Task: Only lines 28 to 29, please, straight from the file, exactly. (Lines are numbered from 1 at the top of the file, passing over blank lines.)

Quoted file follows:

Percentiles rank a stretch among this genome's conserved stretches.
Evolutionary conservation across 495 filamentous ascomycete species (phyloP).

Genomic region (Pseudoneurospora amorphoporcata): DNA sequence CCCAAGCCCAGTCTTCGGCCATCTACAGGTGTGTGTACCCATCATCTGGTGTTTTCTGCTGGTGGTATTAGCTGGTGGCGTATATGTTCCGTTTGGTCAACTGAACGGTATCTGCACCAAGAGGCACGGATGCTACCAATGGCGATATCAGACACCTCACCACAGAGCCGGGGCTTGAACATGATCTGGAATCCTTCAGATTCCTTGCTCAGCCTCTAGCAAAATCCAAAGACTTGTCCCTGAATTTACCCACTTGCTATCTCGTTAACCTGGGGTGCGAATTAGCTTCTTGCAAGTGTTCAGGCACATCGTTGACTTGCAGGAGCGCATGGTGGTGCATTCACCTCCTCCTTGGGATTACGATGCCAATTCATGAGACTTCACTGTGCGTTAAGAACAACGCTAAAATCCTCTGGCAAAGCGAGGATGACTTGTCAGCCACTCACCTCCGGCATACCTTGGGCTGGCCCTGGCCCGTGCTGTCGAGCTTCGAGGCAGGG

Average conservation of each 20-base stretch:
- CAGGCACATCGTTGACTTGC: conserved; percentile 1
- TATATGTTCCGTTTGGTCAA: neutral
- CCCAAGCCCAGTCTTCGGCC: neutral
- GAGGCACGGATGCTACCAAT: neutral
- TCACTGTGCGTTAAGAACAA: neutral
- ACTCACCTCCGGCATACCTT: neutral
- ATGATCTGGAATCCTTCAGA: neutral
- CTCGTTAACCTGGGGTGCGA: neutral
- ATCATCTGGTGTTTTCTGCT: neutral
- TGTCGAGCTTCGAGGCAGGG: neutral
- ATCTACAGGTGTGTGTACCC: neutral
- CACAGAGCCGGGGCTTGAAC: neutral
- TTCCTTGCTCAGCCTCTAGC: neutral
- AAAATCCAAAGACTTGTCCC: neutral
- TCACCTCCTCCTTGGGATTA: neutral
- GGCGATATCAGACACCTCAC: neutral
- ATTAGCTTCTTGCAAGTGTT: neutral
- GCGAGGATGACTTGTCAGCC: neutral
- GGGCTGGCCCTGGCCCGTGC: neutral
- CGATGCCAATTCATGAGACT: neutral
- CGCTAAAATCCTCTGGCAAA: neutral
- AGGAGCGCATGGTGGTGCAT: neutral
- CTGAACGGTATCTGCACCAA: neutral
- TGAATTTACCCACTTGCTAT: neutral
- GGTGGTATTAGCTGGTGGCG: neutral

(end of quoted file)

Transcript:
- TGAATTTACCCACTTGCTAT: neutral
- GGTGGTATTAGCTGGTGGCG: neutral